Daily Health Headlines

Zika Not Changing Most Americans' Florida Travel Plans: Poll

👤by HealthDay 0 comments 🕔Monday, August 15th, 2016

FRIDAY, Aug. 12, 2016 (HealthDay News) -- Concerns around the mosquito-borne Zika virus aren't dampening many Americans' plans to visit Florida, a new survey shows.

Earlier this month, the first cases of locally acquired Zika infection were confirmed in the Miami-area Wynwood neighborhood. The virus can cause a transitory illness but is most dangerous to pregnant women, since maternal infection can trigger a serious birth defect called microcephaly. Babies with microcephaly are born with too-small heads and underdeveloped brains.

The new survey was conducted three days after the first 15 non-travel-related cases of Zika were reported in the Miami area. That has now increased to 25 cases, according to Florida health officials.

In their poll, researchers at the University of Florida questioned 828 people nationwide. All had already planned to visit the state within the next six months.

Most of the would-be visitors to Florida seem undeterred by the Zika news. More than 70 percent of those surveyed said they were concerned about the virus, but less than 10 percent of those with concerns changed their travel plans, according to researchers at the university's Tourism Crisis Management Initiative (TCMI).

Of the 10 percent of respondents who said they were changing their travel plans, 60 percent said they would postpone their visit to Florida, while 25 percent said they would travel somewhere else.

Among those who changed their plans, about 15 percent consulted with a health care provider before making that decision, the researchers noted.

The survey also found that 45 percent of respondents had "medium to high" levels of knowledge about Zika, and 82 percent knew about protective measures such as use of insect repellents, staying indoors with air conditioning, and having screened windows and doors.

There are steps that Florida officials can take to encourage visitors and keep them safe, stressed study lead author Ignatius Cahyanto in a University of Florida news release.

"Making insect repellent available for guests in public areas of hotels and other public accommodations, as well as directing them to information such as the Centers for Disease Control and Prevention [CDC] website, would help to build protective behaviors," said Cahyanto, an affiliate TCMI researcher from Black Hills State University in Spearfish, S.D.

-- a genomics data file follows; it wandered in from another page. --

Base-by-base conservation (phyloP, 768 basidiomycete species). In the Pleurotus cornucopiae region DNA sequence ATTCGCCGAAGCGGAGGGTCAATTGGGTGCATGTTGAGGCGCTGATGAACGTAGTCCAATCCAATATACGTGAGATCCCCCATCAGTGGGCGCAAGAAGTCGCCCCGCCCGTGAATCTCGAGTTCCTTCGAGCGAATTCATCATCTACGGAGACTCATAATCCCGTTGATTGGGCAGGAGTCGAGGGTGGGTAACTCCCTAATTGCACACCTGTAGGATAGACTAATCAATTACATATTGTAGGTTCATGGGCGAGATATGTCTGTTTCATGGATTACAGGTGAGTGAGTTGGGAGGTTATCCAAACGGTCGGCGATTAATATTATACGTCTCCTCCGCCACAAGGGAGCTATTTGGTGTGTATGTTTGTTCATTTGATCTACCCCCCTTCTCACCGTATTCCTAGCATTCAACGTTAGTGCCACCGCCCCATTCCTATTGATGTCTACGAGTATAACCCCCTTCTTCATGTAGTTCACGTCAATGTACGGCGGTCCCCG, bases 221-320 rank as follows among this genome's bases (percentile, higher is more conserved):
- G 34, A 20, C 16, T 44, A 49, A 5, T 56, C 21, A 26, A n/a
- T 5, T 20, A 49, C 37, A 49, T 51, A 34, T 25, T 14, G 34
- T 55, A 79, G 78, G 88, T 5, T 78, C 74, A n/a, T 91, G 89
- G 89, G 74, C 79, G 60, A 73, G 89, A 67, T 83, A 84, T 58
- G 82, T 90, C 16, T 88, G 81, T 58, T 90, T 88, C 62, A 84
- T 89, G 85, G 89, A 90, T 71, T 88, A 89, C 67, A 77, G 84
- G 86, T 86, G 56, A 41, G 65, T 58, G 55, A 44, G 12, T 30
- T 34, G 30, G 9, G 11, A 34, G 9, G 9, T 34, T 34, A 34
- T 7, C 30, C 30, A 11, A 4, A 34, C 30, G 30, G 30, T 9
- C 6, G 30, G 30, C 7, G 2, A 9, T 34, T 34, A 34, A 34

-- Robert Preidt

Article Credits / Source

HealthDay

HealthDay provides up to the minute breaking health news. Click here to view this full article from HealthDay.

SOURCE: University of Florida, news release, Aug. 11, 2016

View More Articles From HealthDay 🌎View Article Website

Sponsored Product

Lunar Sleep for $1.95

Lunar Sleep for $1.95

People who have trouble sleeping typically have low levels of melatonin, so melatonin supplements seem like a logical fix for insomnia. There is a high demand for sleep aids, especially in the U.S. The National Health Interview Survey done in 2002, and again in 2007, found 1.6 million US adults were using complementary and alternative sleep aids for insomnia. Lunar Sleep was a top choice. Use Promo Code: Sleep2014 and only pay $1.95 S&H.

Get Lunar Sleep for $1.95

More Infectious Disease Articles

FDA Scientists Develop Mouse Model for Zika Research

FDA Scientists Develop Mouse Model for Zika Research0

FRIDAY, Nov. 18, 2016 (HealthDay News) -- A mouse strain developed by U.S. government scientists could help speed up research into vaccines and treatments for the Zika virus, researchers report. Newborn mice of the new strain created by U.S. ...

'Superbug' Common Among N.C. Hog Workers, Study Says

'Superbug' Common Among N.C. Hog Workers, Study Says0

FRIDAY, Nov. 18, 2016 (HealthDay News) -- Some workers at hog production facilities in the United States have skin infections from drug-resistant "superbugs," researchers report. Hogs are given antibiotics to speed their growth. But, overuse of ...

Bagged Salads May Be Fertile Ground for Bacteria

Bagged Salads May Be Fertile Ground for Bacteria0

FRIDAY, Nov. 18, 2016 (HealthDay News) -- Prepackaged salads may promote the growth of salmonella bacteria, researchers report. They found that even slight damage to leaves in salad bags released juices that encouraged the spread of ...

Zika No Longer 'Global Health Emergency,' WHO Says

Zika No Longer 'Global Health Emergency,' WHO Says0

FRIDAY, Nov. 18, 2016 (HealthDay News) -- Zika, the mosquito-borne virus that can cause severe birth defects in the infants of infected mothers, is no longer a "global health emergency," the United Nation's World Health Organization (WHO) declared ...

U.S. Hospitals Halve Catheter Infection Rates: Review

U.S. Hospitals Halve Catheter Infection Rates: Review0

MONDAY, Nov. 21, 2016 (HealthDay News) -- U.S. hospitals have cut in half the number of potentially deadly bloodstream infections linked to so-called central-line catheters since 2008. But, too many critically ill patients are still exposed to ...

View More Infectious Disease Articles

0 Comments

Write a Comment

Your email address will not be published. Required fields are marked *

Our Mailing List

Subscribe to our mailing list to get the latest health news as it breaks!

Your information will not be shared with anyone!